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Salesforce.com names Apex ship date amid growth concerns

Class libraries in, execs out

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Salesforce.com will next month release its Apex programming language to developers hungry to mash-up web-based business applications with its "platform in the sky" and to reassure investors anxious about growth.

Silicon Valley's software-as-services (SaaS) poster child said it will launch the highly anticipated, Java-like meta Apex language along with the twenty third update to its customer relationship (CRM) management suite, Summer 07.

Unveiled in January, Apex consists of a set of Java class libraries and can be accessed with SOAP and XML through a web services API or AJAX toolkit. Apex can make outgoing calls to third-parties' web applications that also expose web services APIs, like Google Docs and Spreadsheets. Getting in early on Apex is Adobe, who in April partnered with Salesforce.com to announce a Flex Toolkit for Apex.

Chief executive Mark Benioff said Apex would create a platform-as-a-service, "revolutionizing how customers build and deploy apps. Customers can write code that runs on our servers - it's programming without software."

Apex comes, though, amid doubts on Wall St over Salesforce.com's ability to grow and return a profit having already notched up 32,000 customers in seven years with big names including ABN AMRO and Sprint Nextel, and over the ability of new activities like Apex and content management to generate cash.

Investors are also unsettled by the prospect of looming competition from Microsoft and SAP, with Dynamics Live CRM and A1S, and Salesforce.com's decision to invest heavily in building an enterprise sales team to move into these companies' core, enterprise customer base.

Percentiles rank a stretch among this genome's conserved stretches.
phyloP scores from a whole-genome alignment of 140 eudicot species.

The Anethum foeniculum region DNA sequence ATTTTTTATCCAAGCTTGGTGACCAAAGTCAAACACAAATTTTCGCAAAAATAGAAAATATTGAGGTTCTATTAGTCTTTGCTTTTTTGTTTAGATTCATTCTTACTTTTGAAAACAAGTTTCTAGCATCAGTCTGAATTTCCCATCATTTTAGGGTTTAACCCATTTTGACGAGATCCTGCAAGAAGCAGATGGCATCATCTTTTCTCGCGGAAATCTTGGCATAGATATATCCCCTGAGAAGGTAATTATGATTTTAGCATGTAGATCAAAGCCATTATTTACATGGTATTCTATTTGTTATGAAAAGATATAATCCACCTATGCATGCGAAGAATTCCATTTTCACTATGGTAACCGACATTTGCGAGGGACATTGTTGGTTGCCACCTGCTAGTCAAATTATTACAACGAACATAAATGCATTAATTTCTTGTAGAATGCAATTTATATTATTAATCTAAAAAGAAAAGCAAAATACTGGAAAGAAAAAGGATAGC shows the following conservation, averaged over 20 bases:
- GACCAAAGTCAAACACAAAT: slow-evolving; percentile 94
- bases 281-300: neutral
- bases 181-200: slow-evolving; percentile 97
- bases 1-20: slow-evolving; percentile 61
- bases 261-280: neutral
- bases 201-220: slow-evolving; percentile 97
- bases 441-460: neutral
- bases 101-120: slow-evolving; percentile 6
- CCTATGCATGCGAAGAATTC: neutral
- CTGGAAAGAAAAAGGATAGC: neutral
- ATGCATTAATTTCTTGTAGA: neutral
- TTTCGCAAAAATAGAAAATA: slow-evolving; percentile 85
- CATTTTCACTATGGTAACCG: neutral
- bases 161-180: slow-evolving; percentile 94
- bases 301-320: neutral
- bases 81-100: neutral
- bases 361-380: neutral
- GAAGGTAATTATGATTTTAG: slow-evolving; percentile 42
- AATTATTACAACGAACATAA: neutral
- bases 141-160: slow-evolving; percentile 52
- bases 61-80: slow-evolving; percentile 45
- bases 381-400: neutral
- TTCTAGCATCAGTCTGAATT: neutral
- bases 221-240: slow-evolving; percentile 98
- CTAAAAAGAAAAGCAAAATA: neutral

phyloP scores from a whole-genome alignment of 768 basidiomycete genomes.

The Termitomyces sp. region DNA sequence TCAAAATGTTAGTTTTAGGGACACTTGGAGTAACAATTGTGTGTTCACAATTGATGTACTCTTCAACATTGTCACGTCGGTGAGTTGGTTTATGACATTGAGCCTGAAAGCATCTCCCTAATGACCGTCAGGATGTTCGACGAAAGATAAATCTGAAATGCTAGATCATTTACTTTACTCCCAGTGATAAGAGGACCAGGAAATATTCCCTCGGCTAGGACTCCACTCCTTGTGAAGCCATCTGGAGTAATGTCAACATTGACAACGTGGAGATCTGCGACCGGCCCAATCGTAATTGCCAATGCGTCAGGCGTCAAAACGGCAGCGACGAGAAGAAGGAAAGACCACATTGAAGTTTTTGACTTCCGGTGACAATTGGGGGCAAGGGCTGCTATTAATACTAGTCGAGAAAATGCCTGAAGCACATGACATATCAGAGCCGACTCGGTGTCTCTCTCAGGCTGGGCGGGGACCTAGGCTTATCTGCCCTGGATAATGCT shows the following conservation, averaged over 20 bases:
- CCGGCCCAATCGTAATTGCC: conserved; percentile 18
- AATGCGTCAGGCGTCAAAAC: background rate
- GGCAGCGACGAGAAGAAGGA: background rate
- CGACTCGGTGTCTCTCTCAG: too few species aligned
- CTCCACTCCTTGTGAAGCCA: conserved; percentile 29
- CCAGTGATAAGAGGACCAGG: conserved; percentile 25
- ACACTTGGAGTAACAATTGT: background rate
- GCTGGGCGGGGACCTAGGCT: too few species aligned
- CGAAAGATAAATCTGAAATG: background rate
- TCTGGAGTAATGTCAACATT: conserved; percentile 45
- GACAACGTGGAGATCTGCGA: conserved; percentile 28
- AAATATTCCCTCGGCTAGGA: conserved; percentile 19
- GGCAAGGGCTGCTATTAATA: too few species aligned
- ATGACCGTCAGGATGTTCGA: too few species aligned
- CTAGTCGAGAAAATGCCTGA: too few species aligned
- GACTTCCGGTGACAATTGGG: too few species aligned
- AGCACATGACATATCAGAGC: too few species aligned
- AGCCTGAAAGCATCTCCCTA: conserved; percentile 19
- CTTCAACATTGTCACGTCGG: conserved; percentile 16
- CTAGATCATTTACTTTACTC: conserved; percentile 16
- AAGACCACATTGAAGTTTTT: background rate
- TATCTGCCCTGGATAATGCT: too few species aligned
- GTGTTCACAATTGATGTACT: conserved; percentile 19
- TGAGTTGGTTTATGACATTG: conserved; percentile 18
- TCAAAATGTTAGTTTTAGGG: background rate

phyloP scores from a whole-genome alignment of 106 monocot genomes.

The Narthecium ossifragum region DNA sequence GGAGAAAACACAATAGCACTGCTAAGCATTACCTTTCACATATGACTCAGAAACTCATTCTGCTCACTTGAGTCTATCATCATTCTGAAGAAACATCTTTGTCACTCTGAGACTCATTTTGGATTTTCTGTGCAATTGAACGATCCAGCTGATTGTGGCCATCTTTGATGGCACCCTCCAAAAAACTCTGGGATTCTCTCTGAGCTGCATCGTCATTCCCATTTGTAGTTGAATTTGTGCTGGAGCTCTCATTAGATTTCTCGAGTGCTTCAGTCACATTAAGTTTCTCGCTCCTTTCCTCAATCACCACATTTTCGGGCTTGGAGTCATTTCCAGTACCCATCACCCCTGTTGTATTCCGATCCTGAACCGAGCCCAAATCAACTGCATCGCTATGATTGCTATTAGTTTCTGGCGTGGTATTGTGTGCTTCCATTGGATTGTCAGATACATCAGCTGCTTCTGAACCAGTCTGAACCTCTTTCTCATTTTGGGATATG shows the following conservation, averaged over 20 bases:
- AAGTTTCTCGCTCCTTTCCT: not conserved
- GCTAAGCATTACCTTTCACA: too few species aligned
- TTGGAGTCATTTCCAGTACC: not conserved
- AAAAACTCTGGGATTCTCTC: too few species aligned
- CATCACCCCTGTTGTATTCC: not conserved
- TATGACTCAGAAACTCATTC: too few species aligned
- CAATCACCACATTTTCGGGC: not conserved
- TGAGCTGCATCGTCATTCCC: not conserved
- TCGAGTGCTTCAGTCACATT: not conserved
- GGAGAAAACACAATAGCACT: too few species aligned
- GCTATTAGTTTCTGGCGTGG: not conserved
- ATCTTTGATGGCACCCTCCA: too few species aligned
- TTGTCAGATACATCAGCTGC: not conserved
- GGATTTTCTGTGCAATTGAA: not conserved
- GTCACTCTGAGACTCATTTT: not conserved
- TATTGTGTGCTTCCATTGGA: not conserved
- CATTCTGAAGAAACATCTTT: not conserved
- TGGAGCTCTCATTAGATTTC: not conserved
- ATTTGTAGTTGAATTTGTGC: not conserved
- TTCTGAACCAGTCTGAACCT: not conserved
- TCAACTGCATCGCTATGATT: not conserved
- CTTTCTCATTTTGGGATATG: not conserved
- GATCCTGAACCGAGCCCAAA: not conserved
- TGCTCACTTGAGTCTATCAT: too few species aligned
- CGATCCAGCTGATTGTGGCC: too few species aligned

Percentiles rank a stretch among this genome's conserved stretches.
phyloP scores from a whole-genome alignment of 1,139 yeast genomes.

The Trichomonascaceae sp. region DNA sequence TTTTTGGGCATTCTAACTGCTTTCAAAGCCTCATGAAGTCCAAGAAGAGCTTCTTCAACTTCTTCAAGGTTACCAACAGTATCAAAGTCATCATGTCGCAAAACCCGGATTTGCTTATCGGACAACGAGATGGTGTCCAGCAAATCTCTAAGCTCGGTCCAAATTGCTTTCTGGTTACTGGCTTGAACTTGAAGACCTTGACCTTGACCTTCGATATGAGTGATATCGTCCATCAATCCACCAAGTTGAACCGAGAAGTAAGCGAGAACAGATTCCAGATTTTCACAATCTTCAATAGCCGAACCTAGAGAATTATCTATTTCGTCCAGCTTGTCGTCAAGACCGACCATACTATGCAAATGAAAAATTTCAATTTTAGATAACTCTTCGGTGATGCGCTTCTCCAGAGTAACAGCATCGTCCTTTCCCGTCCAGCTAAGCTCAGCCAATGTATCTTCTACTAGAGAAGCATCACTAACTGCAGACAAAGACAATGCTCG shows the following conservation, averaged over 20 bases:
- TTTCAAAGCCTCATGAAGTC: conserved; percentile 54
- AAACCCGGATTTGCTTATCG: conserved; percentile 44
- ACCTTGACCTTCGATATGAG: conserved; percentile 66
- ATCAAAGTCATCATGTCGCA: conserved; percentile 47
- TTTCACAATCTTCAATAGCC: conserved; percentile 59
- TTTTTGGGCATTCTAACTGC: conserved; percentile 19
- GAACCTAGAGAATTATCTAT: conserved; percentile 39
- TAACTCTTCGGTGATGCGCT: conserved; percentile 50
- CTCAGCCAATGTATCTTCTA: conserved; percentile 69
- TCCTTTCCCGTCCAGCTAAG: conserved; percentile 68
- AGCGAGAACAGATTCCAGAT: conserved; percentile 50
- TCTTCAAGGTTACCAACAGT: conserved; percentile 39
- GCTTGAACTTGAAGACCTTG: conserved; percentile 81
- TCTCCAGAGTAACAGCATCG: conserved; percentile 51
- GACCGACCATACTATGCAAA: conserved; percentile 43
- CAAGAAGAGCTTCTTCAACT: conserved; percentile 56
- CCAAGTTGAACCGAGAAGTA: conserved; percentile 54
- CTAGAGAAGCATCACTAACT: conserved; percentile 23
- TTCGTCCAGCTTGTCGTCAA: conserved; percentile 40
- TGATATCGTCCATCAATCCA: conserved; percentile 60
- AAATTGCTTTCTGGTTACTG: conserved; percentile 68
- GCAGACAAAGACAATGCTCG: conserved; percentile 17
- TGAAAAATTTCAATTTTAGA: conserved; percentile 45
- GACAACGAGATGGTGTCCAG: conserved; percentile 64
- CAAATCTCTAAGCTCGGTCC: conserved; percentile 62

Concerns have not been eased by a rapid succession of losses in management, which are being seen as an indication something's wrong inside the company.

Rene Bonvaine, senior vice president and general manager of AppExchange and developer marketing, quit Salesforce.com after just four months to become Serena Software's senior vice president of worldwide marketing. AppExchange is the marketplace Salesforce.com believes will help it establish an ecosystem of partners, building application add-ins for its platform using Apex.

Within the last few weeks, the president of finance and chief accounting officer Bill Dews has resigned after just nine months, having joined from Hyperion, along with the company's director of treasury. Salesforce.com said Dews left for personal reasons, but would not comment on other departures.

Salesforce.com is optimistic Apex will attract partners and, therefore paying customers, by taking the underlying CRM platform into new, non-CRM areas.

Summer 07 will feature the ability to deploy multiple sandboxes so businesses can test and develop multiple applications in a secure and isolated environment. Also coming is On-Demand Intelligent Workflow, which will let developers build rules for their applications, tailoring software services to individual customer and vertical sector business needs - potentially helping stimulate the partner market.®

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